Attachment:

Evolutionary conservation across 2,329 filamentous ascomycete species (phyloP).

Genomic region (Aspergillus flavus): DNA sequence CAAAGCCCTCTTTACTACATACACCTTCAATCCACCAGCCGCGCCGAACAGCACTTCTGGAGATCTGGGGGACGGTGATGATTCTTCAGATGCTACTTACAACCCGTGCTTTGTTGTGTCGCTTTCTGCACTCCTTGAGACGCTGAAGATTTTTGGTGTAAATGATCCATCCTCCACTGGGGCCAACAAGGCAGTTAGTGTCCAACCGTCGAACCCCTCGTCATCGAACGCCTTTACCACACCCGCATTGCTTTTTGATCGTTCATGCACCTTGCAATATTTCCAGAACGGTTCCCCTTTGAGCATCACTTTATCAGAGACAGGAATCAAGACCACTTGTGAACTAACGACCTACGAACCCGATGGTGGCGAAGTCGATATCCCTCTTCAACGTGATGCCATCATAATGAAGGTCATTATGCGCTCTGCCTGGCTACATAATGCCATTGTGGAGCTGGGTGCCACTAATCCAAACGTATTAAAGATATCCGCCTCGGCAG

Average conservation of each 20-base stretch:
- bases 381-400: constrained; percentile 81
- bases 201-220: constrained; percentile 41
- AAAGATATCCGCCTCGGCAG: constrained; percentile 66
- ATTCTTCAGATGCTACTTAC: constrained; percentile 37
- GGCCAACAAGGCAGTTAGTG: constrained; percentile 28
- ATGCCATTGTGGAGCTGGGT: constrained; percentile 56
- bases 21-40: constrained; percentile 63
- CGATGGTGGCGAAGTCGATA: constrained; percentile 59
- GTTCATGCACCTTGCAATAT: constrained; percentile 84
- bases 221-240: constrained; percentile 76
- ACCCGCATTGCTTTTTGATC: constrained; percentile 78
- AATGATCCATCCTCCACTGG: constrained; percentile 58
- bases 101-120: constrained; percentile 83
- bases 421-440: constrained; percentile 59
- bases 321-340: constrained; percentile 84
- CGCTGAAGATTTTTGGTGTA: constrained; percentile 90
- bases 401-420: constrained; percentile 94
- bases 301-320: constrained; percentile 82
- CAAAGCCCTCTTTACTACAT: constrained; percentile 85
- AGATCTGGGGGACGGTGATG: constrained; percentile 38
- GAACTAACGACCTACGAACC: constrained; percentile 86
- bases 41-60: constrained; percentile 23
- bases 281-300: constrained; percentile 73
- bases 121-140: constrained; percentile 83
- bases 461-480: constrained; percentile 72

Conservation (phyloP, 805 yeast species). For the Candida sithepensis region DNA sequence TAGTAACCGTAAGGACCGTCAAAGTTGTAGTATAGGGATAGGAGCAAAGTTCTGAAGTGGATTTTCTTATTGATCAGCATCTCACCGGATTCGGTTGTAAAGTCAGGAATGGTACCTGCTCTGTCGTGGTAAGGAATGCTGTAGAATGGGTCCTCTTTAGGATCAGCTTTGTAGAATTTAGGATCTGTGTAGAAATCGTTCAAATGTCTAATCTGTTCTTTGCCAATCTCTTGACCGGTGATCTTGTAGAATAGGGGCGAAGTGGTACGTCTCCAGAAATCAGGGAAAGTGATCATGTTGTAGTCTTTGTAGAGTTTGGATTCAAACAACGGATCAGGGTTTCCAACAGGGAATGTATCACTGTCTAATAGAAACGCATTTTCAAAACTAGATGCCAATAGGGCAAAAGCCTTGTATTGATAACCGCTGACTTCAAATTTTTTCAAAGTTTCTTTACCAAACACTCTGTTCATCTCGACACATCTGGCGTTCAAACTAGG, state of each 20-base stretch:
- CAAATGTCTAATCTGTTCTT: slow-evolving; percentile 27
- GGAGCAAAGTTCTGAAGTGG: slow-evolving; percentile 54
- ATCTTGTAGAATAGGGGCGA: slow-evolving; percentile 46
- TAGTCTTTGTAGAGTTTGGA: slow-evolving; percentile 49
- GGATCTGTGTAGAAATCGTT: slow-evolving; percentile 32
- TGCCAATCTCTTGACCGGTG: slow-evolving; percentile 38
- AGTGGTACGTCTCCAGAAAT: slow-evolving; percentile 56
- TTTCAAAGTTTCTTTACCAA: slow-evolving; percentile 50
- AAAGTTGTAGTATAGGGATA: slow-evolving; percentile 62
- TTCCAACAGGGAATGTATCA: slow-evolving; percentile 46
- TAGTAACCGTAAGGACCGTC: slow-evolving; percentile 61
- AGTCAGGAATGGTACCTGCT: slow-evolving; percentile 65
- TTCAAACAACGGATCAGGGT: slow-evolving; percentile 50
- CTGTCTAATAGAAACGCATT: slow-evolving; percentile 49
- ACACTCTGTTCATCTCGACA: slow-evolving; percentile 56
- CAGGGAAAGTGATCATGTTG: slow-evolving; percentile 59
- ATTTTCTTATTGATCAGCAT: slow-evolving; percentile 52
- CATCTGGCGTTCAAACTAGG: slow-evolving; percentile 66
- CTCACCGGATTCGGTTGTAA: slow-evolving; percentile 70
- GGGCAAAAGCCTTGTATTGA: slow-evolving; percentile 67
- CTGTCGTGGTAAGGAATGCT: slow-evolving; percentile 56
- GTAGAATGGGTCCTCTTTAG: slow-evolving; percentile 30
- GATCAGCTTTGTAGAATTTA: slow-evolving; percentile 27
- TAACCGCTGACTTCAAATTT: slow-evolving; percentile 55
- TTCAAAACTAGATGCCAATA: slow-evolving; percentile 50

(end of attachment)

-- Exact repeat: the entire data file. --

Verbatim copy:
Evolutionary conservation across 2,329 filamentous ascomycete species (phyloP).

Genomic region (Aspergillus flavus): DNA sequence CAAAGCCCTCTTTACTACATACACCTTCAATCCACCAGCCGCGCCGAACAGCACTTCTGGAGATCTGGGGGACGGTGATGATTCTTCAGATGCTACTTACAACCCGTGCTTTGTTGTGTCGCTTTCTGCACTCCTTGAGACGCTGAAGATTTTTGGTGTAAATGATCCATCCTCCACTGGGGCCAACAAGGCAGTTAGTGTCCAACCGTCGAACCCCTCGTCATCGAACGCCTTTACCACACCCGCATTGCTTTTTGATCGTTCATGCACCTTGCAATATTTCCAGAACGGTTCCCCTTTGAGCATCACTTTATCAGAGACAGGAATCAAGACCACTTGTGAACTAACGACCTACGAACCCGATGGTGGCGAAGTCGATATCCCTCTTCAACGTGATGCCATCATAATGAAGGTCATTATGCGCTCTGCCTGGCTACATAATGCCATTGTGGAGCTGGGTGCCACTAATCCAAACGTATTAAAGATATCCGCCTCGGCAG

Average conservation of each 20-base stretch:
- bases 381-400: constrained; percentile 81
- bases 201-220: constrained; percentile 41
- AAAGATATCCGCCTCGGCAG: constrained; percentile 66
- ATTCTTCAGATGCTACTTAC: constrained; percentile 37
- GGCCAACAAGGCAGTTAGTG: constrained; percentile 28
- ATGCCATTGTGGAGCTGGGT: constrained; percentile 56
- bases 21-40: constrained; percentile 63
- CGATGGTGGCGAAGTCGATA: constrained; percentile 59
- GTTCATGCACCTTGCAATAT: constrained; percentile 84
- bases 221-240: constrained; percentile 76
- ACCCGCATTGCTTTTTGATC: constrained; percentile 78
- AATGATCCATCCTCCACTGG: constrained; percentile 58
- bases 101-120: constrained; percentile 83
- bases 421-440: constrained; percentile 59
- bases 321-340: constrained; percentile 84
- CGCTGAAGATTTTTGGTGTA: constrained; percentile 90
- bases 401-420: constrained; percentile 94
- bases 301-320: constrained; percentile 82
- CAAAGCCCTCTTTACTACAT: constrained; percentile 85
- AGATCTGGGGGACGGTGATG: constrained; percentile 38
- GAACTAACGACCTACGAACC: constrained; percentile 86
- bases 41-60: constrained; percentile 23
- bases 281-300: constrained; percentile 73
- bases 121-140: constrained; percentile 83
- bases 461-480: constrained; percentile 72

Conservation (phyloP, 805 yeast species). For the Candida sithepensis region DNA sequence TAGTAACCGTAAGGACCGTCAAAGTTGTAGTATAGGGATAGGAGCAAAGTTCTGAAGTGGATTTTCTTATTGATCAGCATCTCACCGGATTCGGTTGTAAAGTCAGGAATGGTACCTGCTCTGTCGTGGTAAGGAATGCTGTAGAATGGGTCCTCTTTAGGATCAGCTTTGTAGAATTTAGGATCTGTGTAGAAATCGTTCAAATGTCTAATCTGTTCTTTGCCAATCTCTTGACCGGTGATCTTGTAGAATAGGGGCGAAGTGGTACGTCTCCAGAAATCAGGGAAAGTGATCATGTTGTAGTCTTTGTAGAGTTTGGATTCAAACAACGGATCAGGGTTTCCAACAGGGAATGTATCACTGTCTAATAGAAACGCATTTTCAAAACTAGATGCCAATAGGGCAAAAGCCTTGTATTGATAACCGCTGACTTCAAATTTTTTCAAAGTTTCTTTACCAAACACTCTGTTCATCTCGACACATCTGGCGTTCAAACTAGG, state of each 20-base stretch:
- CAAATGTCTAATCTGTTCTT: slow-evolving; percentile 27
- GGAGCAAAGTTCTGAAGTGG: slow-evolving; percentile 54
- ATCTTGTAGAATAGGGGCGA: slow-evolving; percentile 46
- TAGTCTTTGTAGAGTTTGGA: slow-evolving; percentile 49
- GGATCTGTGTAGAAATCGTT: slow-evolving; percentile 32
- TGCCAATCTCTTGACCGGTG: slow-evolving; percentile 38
- AGTGGTACGTCTCCAGAAAT: slow-evolving; percentile 56
- TTTCAAAGTTTCTTTACCAA: slow-evolving; percentile 50
- AAAGTTGTAGTATAGGGATA: slow-evolving; percentile 62
- TTCCAACAGGGAATGTATCA: slow-evolving; percentile 46
- TAGTAACCGTAAGGACCGTC: slow-evolving; percentile 61
- AGTCAGGAATGGTACCTGCT: slow-evolving; percentile 65
- TTCAAACAACGGATCAGGGT: slow-evolving; percentile 50
- CTGTCTAATAGAAACGCATT: slow-evolving; percentile 49
- ACACTCTGTTCATCTCGACA: slow-evolving; percentile 56
- CAGGGAAAGTGATCATGTTG: slow-evolving; percentile 59
- ATTTTCTTATTGATCAGCAT: slow-evolving; percentile 52
- CATCTGGCGTTCAAACTAGG: slow-evolving; percentile 66
- CTCACCGGATTCGGTTGTAA: slow-evolving; percentile 70
- GGGCAAAAGCCTTGTATTGA: slow-evolving; percentile 67
- CTGTCGTGGTAAGGAATGCT: slow-evolving; percentile 56
- GTAGAATGGGTCCTCTTTAG: slow-evolving; percentile 30
- GATCAGCTTTGTAGAATTTA: slow-evolving; percentile 27
- TAACCGCTGACTTCAAATTT: slow-evolving; percentile 55
- TTCAAAACTAGATGCCAATA: slow-evolving; percentile 50